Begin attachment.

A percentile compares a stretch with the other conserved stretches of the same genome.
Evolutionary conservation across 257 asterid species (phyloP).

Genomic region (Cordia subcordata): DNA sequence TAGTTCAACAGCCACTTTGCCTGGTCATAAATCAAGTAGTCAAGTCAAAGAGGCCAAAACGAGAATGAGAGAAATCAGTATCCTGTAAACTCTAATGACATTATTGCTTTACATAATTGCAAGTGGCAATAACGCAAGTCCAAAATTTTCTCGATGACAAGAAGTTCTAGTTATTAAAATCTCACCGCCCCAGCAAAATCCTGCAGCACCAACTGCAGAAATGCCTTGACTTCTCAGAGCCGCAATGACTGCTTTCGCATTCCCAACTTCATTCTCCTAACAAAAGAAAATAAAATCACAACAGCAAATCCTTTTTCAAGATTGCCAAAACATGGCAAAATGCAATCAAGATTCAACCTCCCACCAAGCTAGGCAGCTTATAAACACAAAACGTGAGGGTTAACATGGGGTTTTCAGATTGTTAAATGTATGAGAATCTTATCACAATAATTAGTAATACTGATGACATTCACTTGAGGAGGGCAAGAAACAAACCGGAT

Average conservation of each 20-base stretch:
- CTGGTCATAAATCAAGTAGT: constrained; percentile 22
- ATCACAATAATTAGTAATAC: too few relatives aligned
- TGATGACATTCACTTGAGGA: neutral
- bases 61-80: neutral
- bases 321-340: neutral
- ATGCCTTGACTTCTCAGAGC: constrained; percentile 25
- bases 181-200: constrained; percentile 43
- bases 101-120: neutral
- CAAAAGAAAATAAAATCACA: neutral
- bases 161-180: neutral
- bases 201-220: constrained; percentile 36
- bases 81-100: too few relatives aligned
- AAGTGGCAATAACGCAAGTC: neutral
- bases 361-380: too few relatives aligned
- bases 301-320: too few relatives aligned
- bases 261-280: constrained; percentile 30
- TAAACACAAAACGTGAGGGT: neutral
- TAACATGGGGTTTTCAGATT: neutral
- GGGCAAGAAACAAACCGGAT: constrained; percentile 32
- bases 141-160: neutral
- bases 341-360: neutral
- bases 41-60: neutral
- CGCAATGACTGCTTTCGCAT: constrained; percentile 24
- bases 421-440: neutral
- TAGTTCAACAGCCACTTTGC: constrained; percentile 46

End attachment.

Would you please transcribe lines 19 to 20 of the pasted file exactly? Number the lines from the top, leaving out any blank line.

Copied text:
- bases 301-320: too few relatives aligned
- bases 261-280: constrained; percentile 30